Have you ever held on tightly to everything that came your way?
Maybe you held on to all your free time, never donating it to a cause other than yourself? Maybe you held on to a friendship that had run its course? Or a boyfriend that was no good? Held on to your money like it was the real source of security in your life?
I have. More often than not, I hold on to more than I give. It’s easy to do: if life feels unstable over there, I grasp onto anything that’s right here. Often, I believe holding on tightly will produce more stability or happiness or joy. Friends, that’s just not true.
But it’s so easy to believe that the true source of happiness is in having more. Having more stuff or having more control. But that’s all an illusion. An illusion, though, that is so easy to believe in. In fact, I wonder if we’re wired to respond to instability or fear in that way. Holding on tight is sort of automatic.
But we’re better than that, right? Just because it’s natural to tighten my fist doesn’t mean it’s the best course of action.
A tight fist is a belief in scarcity. It’s a sign that we look out into the world and see all the things we lack, instead of all the blessings we already have. On any given day, the world provides abundance: a sunny day, a rainy day, a delicious cup of tea, a gift that comes unexpectedly, a text from a friend.
As a way to intentionally loosen my fist and believe in abundance, I’ve made an important decision for my business. For each elopement and wedding I book in 2016, I’m donating to my favorite charity, Speak Your Silence.
Speak Your Silence is an organization launched by my childhood friend, Matt Pipkin (actually, he was the little brother of my best friend in grade school). SYS provides one-on-one counseling that is in person for anyone affected by childhood sexual abuse.
Matt Pipkin (and his team) has gathered an incredible group of therapists that provide counseling at a discounted cost. I was blown away to learn they provide an hour of counseling for $60 (instead of the $140 it often costs to see a therapist). This is more than a 50% discount these therapists are providing.
Donating $60 so that someone can receive an hour of therapy is so attainable. And yet it can literally be a lifeline for someone who is genuinely struggling.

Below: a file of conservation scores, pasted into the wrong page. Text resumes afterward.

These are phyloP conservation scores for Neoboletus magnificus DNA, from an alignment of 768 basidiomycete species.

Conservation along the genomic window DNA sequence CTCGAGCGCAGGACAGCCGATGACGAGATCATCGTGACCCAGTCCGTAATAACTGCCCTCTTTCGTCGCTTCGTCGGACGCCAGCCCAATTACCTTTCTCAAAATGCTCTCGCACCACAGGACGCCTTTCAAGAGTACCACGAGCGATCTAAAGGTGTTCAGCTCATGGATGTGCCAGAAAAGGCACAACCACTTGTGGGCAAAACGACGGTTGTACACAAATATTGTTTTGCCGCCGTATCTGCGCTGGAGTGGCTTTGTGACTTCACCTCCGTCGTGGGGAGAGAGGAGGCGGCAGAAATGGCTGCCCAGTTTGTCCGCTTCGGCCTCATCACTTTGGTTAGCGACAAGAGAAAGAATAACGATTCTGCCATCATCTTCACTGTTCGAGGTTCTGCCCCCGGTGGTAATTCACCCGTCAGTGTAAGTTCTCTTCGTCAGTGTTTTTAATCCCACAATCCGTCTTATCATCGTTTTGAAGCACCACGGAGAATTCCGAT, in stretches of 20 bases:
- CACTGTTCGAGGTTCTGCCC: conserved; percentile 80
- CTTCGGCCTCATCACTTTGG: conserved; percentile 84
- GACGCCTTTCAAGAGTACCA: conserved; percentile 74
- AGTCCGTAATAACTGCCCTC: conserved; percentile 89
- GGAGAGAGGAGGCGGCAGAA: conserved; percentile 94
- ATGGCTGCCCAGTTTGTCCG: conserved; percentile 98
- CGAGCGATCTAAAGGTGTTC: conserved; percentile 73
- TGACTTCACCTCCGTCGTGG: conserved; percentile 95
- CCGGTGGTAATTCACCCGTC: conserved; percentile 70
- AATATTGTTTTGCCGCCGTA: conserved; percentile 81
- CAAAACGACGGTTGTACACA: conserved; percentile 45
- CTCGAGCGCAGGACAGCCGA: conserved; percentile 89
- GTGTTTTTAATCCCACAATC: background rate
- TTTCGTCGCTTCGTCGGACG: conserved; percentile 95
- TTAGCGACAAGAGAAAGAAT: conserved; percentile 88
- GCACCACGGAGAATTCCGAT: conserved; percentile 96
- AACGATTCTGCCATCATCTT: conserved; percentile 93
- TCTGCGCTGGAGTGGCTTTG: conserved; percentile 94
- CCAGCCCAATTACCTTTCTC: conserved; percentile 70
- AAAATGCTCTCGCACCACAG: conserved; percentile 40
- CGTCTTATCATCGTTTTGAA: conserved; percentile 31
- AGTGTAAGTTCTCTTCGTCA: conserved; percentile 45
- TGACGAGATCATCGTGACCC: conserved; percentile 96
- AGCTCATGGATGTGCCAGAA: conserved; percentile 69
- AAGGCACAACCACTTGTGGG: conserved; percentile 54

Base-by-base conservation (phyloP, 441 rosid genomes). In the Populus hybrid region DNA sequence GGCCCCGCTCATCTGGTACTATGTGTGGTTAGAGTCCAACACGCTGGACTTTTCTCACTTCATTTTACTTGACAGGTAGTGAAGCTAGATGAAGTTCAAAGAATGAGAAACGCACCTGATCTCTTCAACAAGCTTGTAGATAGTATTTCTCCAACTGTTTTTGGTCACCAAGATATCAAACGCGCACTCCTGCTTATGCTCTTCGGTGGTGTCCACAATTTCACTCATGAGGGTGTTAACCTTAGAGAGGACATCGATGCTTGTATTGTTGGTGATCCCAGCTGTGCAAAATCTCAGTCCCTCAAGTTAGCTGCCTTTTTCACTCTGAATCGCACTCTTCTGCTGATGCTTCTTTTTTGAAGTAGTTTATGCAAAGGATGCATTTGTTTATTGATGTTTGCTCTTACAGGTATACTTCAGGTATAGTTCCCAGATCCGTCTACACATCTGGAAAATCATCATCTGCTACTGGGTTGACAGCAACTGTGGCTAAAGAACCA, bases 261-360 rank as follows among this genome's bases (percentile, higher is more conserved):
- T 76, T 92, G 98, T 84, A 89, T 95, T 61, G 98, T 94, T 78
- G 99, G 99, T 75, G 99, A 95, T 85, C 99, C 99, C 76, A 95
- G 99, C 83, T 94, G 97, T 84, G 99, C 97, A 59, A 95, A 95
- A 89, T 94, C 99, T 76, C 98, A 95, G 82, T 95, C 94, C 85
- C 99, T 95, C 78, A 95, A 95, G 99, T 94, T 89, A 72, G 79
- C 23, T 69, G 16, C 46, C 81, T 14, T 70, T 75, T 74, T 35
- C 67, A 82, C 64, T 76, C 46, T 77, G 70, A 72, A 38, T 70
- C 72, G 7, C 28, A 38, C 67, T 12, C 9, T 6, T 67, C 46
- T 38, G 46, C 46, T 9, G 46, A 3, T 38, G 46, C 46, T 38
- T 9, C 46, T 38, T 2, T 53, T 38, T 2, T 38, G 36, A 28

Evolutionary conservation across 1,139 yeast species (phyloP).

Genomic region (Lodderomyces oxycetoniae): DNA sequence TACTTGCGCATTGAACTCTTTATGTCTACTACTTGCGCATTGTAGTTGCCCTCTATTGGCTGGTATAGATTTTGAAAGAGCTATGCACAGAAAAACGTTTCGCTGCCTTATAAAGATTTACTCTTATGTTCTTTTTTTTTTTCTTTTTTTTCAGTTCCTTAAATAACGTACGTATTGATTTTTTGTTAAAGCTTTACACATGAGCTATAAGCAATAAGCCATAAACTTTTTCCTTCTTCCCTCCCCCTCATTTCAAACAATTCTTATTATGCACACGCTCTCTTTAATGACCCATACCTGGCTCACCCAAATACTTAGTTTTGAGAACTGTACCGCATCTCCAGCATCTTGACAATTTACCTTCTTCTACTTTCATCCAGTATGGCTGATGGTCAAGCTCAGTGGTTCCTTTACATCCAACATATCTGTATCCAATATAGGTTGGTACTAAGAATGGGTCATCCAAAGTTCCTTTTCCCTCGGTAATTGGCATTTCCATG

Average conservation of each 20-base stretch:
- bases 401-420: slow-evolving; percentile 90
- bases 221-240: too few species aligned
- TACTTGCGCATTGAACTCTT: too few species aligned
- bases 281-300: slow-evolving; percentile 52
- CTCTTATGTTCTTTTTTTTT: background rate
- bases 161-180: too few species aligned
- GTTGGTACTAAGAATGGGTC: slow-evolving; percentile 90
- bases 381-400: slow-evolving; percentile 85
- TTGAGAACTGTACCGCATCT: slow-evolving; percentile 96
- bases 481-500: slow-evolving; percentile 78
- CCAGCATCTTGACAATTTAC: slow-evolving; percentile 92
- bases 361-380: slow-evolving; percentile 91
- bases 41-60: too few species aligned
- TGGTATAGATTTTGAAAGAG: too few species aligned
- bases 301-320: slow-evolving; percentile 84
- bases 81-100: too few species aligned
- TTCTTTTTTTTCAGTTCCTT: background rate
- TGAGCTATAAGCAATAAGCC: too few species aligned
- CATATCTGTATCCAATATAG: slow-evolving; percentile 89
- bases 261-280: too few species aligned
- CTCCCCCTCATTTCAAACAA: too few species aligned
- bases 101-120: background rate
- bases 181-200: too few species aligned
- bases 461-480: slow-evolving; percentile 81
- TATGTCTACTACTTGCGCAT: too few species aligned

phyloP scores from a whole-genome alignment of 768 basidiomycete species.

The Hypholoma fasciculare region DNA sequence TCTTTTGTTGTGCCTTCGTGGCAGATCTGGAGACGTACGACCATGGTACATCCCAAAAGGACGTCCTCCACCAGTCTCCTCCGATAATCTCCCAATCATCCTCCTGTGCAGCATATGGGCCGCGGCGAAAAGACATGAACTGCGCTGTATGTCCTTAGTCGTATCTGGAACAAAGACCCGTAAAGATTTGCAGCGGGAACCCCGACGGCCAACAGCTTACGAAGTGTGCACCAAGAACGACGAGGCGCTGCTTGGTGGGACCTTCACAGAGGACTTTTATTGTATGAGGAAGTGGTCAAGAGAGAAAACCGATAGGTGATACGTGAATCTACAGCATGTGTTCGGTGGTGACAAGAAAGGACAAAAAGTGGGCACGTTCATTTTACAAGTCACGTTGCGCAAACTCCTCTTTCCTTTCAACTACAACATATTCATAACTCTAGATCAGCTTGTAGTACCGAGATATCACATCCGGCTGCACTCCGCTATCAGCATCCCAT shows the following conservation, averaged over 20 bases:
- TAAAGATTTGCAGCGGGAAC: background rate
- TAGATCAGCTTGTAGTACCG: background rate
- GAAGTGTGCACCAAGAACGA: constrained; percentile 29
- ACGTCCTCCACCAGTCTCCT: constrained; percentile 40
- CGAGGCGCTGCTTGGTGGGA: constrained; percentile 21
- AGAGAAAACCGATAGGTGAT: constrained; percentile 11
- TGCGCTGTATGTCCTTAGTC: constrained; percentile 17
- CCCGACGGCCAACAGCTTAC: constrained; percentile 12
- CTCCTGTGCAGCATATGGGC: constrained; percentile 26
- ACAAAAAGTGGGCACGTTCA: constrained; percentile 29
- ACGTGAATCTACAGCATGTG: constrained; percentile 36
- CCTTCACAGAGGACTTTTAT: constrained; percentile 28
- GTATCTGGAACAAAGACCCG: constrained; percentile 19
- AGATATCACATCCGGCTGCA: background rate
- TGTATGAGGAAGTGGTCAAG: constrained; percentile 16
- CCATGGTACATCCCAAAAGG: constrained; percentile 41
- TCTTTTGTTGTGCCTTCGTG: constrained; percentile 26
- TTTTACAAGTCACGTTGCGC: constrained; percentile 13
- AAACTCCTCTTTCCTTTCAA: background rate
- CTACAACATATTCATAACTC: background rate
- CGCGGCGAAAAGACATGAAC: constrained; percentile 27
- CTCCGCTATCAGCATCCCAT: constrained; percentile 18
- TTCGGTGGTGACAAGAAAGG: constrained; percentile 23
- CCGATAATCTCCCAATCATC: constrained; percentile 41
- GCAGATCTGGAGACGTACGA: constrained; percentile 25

Two weeks ago, I donated $60 to SYS for the first time. I also signed up to donate a designated amount each month. This sparked a truly life-giving idea: What if I donate an hour of counseling each time I book a wedding? That’s right: what if my business reflected who I am on an authentic level? What if I used my business to do something good in the world? What if I stopped operating my business as if it were a neutral entity—because, in reality, it’s not neutral?
If you’ve known me for a while, you know that one of my favorite stories to tell is about President Kennedy. While in office, he donated 100% of his presidential salary to charity. He told no one. He just quietly shuffled off his money to charity. That means, quite literally, he ran the country for free. Every cent of taxpayer money that was spent to compensate his time, he sent straight to charity. Quite often, someone will scoff at this story, give a snort, and brush the story off as irrelevant because “the Kennedys were rich.”
That misses the point. It dodges responsibility. It scoffs at a truly generous act.
The point, friends, is how we approach our money and time: do we have a tight fist, always wanting more? Or do we give freely? That’s the question. And it’s relevant for all of us, whether we’re “rich” or in middle class.
I’m neither a Kennedy nor a Carnegie. (Nor am I some high-powered, influential politician or a Forbes 500 woman.) But I am employed. I do get a paycheck. I have friends that love me; I have an education; I have so so so much. And from the abundance I do have, it’s time to give. To make a difference in someone else’s life. And isn’t it an amazing thought that it takes so little to make such a big impact?
If you’d like more information on Matt’s non-profit, you can find his website and story here: Speak Your Silence.
Maybe together, as fellow business owners (or clients), we can genuinely be the source of abundance for someone else.
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Speak Your Silence | Seattle Wedding Photographer